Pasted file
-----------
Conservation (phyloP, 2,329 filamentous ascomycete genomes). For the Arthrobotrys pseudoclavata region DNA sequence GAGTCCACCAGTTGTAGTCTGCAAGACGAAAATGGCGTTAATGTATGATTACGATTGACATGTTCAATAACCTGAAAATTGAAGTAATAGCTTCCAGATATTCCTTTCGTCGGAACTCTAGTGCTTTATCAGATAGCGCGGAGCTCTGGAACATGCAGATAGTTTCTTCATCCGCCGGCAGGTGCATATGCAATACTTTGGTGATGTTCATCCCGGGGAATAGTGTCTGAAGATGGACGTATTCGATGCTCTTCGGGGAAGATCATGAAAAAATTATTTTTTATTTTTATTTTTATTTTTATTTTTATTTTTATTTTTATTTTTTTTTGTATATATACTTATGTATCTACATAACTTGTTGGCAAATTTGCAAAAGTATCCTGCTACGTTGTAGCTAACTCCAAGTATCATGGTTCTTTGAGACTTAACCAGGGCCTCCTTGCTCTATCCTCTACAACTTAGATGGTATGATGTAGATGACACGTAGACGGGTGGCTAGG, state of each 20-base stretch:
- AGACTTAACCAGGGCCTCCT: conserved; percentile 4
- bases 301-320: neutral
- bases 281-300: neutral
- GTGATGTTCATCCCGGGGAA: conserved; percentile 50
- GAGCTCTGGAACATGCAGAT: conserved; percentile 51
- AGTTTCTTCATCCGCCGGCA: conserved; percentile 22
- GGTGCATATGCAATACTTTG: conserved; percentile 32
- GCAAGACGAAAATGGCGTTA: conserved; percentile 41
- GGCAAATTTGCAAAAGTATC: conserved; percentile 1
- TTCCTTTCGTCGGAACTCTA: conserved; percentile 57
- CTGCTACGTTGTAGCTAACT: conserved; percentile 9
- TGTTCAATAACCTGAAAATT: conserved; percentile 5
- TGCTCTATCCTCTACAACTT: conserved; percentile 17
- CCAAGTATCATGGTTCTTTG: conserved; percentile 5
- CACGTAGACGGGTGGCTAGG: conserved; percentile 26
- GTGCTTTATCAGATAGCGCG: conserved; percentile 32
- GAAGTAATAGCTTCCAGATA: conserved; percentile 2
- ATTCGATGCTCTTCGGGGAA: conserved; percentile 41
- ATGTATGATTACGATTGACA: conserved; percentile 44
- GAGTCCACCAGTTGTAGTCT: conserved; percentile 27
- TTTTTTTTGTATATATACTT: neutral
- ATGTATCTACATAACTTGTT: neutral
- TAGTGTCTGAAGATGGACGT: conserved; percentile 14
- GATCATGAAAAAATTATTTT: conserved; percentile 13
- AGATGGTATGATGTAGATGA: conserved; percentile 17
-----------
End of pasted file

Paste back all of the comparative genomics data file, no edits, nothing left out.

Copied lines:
Conservation (phyloP, 2,329 filamentous ascomycete genomes). For the Arthrobotrys pseudoclavata region DNA sequence GAGTCCACCAGTTGTAGTCTGCAAGACGAAAATGGCGTTAATGTATGATTACGATTGACATGTTCAATAACCTGAAAATTGAAGTAATAGCTTCCAGATATTCCTTTCGTCGGAACTCTAGTGCTTTATCAGATAGCGCGGAGCTCTGGAACATGCAGATAGTTTCTTCATCCGCCGGCAGGTGCATATGCAATACTTTGGTGATGTTCATCCCGGGGAATAGTGTCTGAAGATGGACGTATTCGATGCTCTTCGGGGAAGATCATGAAAAAATTATTTTTTATTTTTATTTTTATTTTTATTTTTATTTTTATTTTTATTTTTTTTTGTATATATACTTATGTATCTACATAACTTGTTGGCAAATTTGCAAAAGTATCCTGCTACGTTGTAGCTAACTCCAAGTATCATGGTTCTTTGAGACTTAACCAGGGCCTCCTTGCTCTATCCTCTACAACTTAGATGGTATGATGTAGATGACACGTAGACGGGTGGCTAGG, state of each 20-base stretch:
- AGACTTAACCAGGGCCTCCT: conserved; percentile 4
- bases 301-320: neutral
- bases 281-300: neutral
- GTGATGTTCATCCCGGGGAA: conserved; percentile 50
- GAGCTCTGGAACATGCAGAT: conserved; percentile 51
- AGTTTCTTCATCCGCCGGCA: conserved; percentile 22
- GGTGCATATGCAATACTTTG: conserved; percentile 32
- GCAAGACGAAAATGGCGTTA: conserved; percentile 41
- GGCAAATTTGCAAAAGTATC: conserved; percentile 1
- TTCCTTTCGTCGGAACTCTA: conserved; percentile 57
- CTGCTACGTTGTAGCTAACT: conserved; percentile 9
- TGTTCAATAACCTGAAAATT: conserved; percentile 5
- TGCTCTATCCTCTACAACTT: conserved; percentile 17
- CCAAGTATCATGGTTCTTTG: conserved; percentile 5
- CACGTAGACGGGTGGCTAGG: conserved; percentile 26
- GTGCTTTATCAGATAGCGCG: conserved; percentile 32
- GAAGTAATAGCTTCCAGATA: conserved; percentile 2
- ATTCGATGCTCTTCGGGGAA: conserved; percentile 41
- ATGTATGATTACGATTGACA: conserved; percentile 44
- GAGTCCACCAGTTGTAGTCT: conserved; percentile 27
- TTTTTTTTGTATATATACTT: neutral
- ATGTATCTACATAACTTGTT: neutral
- TAGTGTCTGAAGATGGACGT: conserved; percentile 14
- GATCATGAAAAAATTATTTT: conserved; percentile 13
- AGATGGTATGATGTAGATGA: conserved; percentile 17